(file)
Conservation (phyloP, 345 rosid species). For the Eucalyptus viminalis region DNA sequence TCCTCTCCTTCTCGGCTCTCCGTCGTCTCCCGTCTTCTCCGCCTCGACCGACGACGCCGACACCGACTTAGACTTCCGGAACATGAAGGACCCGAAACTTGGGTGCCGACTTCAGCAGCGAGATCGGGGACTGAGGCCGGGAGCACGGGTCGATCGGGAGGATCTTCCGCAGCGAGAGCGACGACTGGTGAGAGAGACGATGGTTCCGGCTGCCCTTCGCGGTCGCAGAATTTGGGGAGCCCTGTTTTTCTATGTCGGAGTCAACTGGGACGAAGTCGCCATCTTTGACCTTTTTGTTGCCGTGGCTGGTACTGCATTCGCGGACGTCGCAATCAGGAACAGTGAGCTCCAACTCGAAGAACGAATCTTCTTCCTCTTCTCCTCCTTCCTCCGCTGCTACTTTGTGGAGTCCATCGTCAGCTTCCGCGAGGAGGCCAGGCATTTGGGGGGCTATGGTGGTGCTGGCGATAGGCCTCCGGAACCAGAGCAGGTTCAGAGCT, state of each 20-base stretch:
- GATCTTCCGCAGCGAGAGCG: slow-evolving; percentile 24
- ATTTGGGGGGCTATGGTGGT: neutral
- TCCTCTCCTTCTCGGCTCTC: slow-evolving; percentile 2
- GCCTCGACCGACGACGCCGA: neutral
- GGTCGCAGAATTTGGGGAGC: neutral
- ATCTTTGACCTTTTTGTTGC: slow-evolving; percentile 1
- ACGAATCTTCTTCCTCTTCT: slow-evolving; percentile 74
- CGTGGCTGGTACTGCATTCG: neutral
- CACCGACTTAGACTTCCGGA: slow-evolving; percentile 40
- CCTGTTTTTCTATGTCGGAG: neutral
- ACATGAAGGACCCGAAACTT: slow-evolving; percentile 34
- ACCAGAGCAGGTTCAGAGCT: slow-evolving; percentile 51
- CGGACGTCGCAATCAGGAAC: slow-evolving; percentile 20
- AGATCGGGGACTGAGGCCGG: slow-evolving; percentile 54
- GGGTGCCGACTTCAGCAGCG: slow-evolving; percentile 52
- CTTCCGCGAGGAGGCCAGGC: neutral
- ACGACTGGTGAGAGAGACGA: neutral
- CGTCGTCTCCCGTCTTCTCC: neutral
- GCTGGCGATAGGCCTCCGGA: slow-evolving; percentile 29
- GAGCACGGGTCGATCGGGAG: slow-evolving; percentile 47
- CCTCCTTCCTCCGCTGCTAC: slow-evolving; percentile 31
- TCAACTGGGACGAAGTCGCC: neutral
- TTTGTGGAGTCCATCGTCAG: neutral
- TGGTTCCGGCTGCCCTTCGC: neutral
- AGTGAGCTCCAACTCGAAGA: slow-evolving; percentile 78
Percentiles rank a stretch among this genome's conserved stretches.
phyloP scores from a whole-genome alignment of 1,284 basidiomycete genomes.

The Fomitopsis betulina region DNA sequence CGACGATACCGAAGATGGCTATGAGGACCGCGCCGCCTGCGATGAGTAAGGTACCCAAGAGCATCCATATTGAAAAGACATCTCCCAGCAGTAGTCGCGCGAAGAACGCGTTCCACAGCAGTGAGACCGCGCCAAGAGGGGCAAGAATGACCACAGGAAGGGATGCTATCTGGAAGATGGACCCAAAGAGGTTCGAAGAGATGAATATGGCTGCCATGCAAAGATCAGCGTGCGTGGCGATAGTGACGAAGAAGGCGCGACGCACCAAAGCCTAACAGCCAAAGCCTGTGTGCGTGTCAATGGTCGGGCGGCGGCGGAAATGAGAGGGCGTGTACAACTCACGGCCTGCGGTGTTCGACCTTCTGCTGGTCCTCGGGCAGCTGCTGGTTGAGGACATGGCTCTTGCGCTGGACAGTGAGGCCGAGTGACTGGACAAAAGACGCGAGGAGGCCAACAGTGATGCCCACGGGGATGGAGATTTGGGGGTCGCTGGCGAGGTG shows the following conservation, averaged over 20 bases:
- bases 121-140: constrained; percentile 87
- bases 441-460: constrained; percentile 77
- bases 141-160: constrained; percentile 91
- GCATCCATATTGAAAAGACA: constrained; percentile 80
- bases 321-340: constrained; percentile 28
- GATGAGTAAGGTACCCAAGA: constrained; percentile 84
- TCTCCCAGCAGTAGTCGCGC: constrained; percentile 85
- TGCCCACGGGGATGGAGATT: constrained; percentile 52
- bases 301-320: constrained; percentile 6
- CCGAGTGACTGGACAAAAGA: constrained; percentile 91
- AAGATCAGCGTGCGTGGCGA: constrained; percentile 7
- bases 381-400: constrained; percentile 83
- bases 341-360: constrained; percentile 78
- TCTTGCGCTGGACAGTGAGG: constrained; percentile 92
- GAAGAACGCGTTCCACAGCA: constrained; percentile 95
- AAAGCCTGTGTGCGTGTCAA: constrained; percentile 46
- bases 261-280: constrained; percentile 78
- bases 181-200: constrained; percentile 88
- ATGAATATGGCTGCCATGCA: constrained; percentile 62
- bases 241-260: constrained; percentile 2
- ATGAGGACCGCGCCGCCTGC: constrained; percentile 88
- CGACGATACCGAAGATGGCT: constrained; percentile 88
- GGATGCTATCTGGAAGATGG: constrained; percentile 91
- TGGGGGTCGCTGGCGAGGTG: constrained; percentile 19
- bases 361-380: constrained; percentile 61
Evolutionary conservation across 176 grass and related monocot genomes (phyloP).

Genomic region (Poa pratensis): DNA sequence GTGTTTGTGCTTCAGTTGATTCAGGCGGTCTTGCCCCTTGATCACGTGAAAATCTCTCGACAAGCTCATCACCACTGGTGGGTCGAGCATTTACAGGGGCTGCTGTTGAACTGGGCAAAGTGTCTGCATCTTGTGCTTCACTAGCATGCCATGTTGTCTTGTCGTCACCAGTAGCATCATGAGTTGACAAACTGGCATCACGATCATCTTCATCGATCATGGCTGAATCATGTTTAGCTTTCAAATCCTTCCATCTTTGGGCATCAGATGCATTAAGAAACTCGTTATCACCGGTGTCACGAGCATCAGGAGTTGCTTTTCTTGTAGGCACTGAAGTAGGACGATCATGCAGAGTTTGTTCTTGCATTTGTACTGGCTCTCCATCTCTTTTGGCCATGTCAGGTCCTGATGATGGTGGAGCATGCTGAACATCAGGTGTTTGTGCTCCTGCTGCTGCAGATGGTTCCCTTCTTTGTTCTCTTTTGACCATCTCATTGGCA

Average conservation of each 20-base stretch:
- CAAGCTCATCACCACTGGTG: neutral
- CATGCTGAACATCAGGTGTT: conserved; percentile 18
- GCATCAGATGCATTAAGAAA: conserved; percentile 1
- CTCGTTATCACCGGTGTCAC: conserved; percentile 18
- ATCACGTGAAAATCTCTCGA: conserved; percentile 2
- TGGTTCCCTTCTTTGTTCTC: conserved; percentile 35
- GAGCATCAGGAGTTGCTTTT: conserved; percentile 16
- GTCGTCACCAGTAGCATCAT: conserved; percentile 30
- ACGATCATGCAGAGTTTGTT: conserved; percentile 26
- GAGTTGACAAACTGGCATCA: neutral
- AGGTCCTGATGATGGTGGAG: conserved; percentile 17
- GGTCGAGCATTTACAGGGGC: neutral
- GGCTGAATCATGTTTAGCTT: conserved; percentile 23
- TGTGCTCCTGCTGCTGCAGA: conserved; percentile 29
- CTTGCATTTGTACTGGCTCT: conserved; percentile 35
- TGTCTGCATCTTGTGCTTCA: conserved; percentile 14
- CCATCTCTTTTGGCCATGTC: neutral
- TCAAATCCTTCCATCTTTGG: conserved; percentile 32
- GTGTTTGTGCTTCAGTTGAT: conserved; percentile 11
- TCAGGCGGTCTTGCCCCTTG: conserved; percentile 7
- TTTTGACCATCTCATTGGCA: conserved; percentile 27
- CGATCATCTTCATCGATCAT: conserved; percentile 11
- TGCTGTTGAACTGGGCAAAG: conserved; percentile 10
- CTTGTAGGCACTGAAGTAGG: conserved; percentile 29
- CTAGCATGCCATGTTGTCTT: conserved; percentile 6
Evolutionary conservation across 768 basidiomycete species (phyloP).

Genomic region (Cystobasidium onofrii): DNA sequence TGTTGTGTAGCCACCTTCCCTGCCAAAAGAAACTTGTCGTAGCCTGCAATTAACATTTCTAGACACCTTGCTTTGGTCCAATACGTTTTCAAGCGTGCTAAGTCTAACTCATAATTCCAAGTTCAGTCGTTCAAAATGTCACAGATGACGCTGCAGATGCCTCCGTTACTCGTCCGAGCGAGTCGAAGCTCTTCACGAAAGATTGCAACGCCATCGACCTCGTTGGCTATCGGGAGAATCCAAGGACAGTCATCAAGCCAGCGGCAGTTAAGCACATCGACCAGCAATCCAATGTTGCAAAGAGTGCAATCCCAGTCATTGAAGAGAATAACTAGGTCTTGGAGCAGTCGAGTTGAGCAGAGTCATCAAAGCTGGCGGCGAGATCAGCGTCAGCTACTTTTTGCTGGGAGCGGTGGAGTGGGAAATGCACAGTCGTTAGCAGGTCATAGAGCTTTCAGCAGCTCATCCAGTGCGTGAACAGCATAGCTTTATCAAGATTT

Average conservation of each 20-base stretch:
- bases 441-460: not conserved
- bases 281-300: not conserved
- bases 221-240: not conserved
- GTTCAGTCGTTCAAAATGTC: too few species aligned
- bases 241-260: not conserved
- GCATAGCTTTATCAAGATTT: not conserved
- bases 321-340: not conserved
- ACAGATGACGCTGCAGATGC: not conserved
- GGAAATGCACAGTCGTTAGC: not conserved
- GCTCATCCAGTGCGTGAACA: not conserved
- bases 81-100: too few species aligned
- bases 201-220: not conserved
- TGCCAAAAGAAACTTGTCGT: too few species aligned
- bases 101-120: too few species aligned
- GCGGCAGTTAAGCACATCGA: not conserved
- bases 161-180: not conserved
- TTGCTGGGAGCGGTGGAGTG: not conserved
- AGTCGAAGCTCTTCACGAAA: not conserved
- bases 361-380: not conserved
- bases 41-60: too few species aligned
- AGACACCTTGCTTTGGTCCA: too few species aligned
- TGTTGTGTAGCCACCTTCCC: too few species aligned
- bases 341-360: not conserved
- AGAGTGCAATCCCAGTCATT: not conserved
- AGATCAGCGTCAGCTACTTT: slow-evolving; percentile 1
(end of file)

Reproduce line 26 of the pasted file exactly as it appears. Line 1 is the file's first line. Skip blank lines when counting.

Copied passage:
- AGTGAGCTCCAACTCGAAGA: slow-evolving; percentile 78